Sony notes on its internet site that its interest in Cuidado, which ran from January 2001 to December 2003, is related to the development of techniques that would allow the sharing of musical tastes and information within online communities.
“The Cuidado project enabled us to gather a core of experts together to develop a vision and a new set of audio extraction technologies,” Vinet says. “It helped establish us as international leaders with multidisciplinary competences in this area. It is evident that what we foresaw, the evolution of the music industry to full digital distribution, is coming to pass.”
If so, full digital distribution of the music industry’s vast archives, coupled with powerful search engines based on Cuidado’s techniques, could put the power of the beat into listeners’ hands.
Christian Nielsen | alfa
New AI system manages road infrastructure via Google Street View
19.06.2019 | RMIT University
'Alexa, monitor my heart': Researchers develop first contactless cardiac arrest AI system for smart speakers
19.06.2019 | University of Washington
From June 25th to 27th 2019, the Fraunhofer Institute for Digital Media Technology IDMT in Ilmenau (Germany) will be presenting a new solution for acoustic quality inspection allowing contact-free, non-destructive testing of manufactured parts and components. The method which has reached Technology Readiness Level 6 already, is currently being successfully tested in practical use together with a number of industrial partners.
Reducing machine downtime, manufacturing defects, and excessive scrap
The quality of additively manufactured components depends not only on the manufacturing process, but also on the inline process control. The process control ensures a reliable coating process because it detects deviations from the target geometry immediately. At LASER World of PHOTONICS 2019, the Fraunhofer Institute for Laser Technology ILT will be demonstrating how well bi-directional sensor technology can already be used for Laser Material Deposition (LMD) in combination with commercial optics at booth A2.431.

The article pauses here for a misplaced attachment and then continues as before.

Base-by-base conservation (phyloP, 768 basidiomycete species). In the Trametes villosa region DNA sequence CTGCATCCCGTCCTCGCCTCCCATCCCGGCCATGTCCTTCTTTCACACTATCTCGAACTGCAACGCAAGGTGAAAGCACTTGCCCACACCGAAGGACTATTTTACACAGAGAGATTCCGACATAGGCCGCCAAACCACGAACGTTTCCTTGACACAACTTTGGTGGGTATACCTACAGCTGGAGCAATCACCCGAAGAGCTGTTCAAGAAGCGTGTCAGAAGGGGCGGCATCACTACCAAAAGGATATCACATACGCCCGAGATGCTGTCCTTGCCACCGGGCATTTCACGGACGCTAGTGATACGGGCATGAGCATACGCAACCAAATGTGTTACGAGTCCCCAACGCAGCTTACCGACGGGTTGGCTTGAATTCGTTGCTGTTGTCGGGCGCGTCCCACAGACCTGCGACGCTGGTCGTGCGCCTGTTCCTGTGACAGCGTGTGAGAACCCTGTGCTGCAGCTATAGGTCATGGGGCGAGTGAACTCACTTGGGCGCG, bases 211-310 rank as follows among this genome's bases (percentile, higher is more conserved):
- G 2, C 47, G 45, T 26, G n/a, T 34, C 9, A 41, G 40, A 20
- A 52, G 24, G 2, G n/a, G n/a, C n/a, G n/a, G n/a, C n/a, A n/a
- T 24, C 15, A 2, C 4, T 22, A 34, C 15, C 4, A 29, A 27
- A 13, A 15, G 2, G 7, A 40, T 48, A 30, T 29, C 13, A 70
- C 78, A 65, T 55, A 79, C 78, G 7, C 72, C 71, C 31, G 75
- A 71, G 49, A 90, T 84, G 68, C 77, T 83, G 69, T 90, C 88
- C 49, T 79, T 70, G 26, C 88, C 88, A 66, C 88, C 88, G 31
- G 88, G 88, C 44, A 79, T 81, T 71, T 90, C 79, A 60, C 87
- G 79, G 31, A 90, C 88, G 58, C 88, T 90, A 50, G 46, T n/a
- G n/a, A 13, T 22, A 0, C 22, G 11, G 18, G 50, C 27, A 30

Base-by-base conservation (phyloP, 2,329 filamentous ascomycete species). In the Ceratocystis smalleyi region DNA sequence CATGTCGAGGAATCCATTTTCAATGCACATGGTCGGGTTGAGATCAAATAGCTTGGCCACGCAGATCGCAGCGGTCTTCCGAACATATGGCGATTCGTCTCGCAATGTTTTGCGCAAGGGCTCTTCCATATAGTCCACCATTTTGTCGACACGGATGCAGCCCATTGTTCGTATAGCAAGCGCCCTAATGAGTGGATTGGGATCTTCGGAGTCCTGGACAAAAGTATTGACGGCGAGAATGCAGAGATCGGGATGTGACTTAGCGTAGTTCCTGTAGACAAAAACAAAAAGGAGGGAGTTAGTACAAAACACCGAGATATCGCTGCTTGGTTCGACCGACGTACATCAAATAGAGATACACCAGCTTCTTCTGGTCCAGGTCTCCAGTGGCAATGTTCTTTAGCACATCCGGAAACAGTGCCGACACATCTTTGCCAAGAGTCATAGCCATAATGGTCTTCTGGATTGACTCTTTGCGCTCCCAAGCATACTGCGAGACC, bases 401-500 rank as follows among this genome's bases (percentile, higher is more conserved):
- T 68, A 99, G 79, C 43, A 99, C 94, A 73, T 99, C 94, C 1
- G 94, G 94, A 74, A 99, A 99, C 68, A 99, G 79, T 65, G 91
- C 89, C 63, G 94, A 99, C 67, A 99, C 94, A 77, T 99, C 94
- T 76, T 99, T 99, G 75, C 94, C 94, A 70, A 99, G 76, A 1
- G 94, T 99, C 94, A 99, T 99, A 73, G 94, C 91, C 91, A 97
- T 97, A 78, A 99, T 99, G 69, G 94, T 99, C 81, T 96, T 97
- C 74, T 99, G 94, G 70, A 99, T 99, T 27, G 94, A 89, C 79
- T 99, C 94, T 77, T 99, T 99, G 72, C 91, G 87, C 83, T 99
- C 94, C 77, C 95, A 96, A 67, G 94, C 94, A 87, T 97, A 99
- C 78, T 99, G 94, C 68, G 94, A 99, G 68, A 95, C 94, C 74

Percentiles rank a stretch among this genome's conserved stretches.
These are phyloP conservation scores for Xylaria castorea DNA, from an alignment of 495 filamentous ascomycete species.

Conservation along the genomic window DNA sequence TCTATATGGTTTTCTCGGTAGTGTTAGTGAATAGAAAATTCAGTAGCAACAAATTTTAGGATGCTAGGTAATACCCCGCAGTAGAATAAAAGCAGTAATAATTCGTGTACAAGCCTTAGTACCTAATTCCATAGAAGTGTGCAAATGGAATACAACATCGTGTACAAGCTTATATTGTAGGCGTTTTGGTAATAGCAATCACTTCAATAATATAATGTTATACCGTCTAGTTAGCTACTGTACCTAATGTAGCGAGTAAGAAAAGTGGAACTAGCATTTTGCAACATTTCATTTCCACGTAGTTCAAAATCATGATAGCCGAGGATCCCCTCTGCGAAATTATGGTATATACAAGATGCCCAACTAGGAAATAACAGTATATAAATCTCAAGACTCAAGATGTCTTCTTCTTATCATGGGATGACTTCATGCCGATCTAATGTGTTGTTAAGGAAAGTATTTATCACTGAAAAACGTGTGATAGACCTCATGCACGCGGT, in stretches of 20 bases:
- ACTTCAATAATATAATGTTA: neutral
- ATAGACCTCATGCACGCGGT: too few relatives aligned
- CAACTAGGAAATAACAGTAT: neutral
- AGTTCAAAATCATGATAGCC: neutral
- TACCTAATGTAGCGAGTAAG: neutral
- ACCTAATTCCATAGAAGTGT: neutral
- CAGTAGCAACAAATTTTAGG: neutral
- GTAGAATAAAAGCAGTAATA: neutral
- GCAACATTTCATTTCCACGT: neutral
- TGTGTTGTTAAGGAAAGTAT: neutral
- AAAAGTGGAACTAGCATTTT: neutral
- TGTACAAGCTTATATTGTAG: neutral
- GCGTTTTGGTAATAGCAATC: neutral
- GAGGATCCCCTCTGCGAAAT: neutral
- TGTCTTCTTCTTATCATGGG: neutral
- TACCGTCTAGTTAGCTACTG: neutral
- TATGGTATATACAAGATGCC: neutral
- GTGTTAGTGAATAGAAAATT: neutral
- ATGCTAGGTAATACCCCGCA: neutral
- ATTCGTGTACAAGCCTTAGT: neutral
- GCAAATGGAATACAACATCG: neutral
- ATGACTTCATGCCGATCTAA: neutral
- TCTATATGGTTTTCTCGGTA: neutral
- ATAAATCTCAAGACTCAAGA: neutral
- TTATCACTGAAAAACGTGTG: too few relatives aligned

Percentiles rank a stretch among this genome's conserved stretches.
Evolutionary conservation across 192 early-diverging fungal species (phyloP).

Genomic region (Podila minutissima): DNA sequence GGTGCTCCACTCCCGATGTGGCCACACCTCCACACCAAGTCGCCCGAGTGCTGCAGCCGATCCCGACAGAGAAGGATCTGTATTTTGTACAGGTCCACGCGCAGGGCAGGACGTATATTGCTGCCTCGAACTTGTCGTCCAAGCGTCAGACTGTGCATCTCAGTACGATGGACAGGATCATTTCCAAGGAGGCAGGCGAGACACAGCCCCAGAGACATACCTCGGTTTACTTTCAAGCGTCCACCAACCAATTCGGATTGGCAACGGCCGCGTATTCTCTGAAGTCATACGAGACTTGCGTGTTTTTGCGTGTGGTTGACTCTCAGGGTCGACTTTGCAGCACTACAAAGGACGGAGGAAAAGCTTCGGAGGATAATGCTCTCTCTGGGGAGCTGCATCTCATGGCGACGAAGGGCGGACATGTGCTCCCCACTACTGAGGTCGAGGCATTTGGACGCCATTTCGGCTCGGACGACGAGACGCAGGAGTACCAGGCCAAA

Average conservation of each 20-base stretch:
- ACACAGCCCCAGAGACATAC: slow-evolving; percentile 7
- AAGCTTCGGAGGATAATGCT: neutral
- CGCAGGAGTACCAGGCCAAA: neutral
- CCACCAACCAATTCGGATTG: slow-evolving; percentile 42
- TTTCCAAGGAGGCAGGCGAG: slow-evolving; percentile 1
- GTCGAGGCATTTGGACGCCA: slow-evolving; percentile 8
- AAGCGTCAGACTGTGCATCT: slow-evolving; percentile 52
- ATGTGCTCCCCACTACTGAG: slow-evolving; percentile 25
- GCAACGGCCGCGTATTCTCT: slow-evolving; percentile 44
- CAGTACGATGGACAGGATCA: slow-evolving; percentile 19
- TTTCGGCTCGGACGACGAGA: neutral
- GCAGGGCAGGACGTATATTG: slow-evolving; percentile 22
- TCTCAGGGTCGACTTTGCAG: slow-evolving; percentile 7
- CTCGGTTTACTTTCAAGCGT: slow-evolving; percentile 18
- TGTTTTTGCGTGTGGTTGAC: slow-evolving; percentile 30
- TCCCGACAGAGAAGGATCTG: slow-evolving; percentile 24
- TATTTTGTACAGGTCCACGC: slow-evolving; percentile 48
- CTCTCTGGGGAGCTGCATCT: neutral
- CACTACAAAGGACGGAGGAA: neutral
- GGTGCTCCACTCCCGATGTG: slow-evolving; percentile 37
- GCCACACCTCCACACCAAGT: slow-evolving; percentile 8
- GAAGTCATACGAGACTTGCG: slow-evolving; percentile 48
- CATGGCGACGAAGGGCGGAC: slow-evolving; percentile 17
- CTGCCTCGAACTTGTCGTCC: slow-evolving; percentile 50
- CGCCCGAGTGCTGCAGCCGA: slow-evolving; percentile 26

Fraunhofer ILT has been developing optical sensor technology specifically for production measurement technology for around 10 years. In particular, its »bd-1«...
The well-known representation of chemical elements is just one example of how objects can be arranged and classified
The periodic table of elements that most chemistry books depict is only one special case. This tabular overview of the chemical elements, which goes back to...
Light can be used not only to measure materials’ properties, but also to change them. Especially interesting are those cases in which the function of a material can be modified, such as its ability to conduct electricity or to store information in its magnetic state. A team led by Andrea Cavalleri from the Max Planck Institute for the Structure and Dynamics of Matter in Hamburg used terahertz frequency light pulses to transform a non-ferroelectric material into a ferroelectric one.
Ferroelectricity is a state in which the constituent lattice “looks” in one specific direction, forming a macroscopic electrical polarisation. The ability to...
Researchers at TU Graz calculate the most accurate gravity field determination of the Earth using 1.16 billion satellite measurements. This yields valuable knowledge for climate research.
The Earth’s gravity fluctuates from place to place. Geodesists use this phenomenon to observe geodynamic and climatological processes. Using...
29.04.2019 | Event News
17.04.2019 | Event News
15.04.2019 | Event News
24.06.2019 | Agricultural and Forestry Science
24.06.2019 | Life Sciences
24.06.2019 | Medical Engineering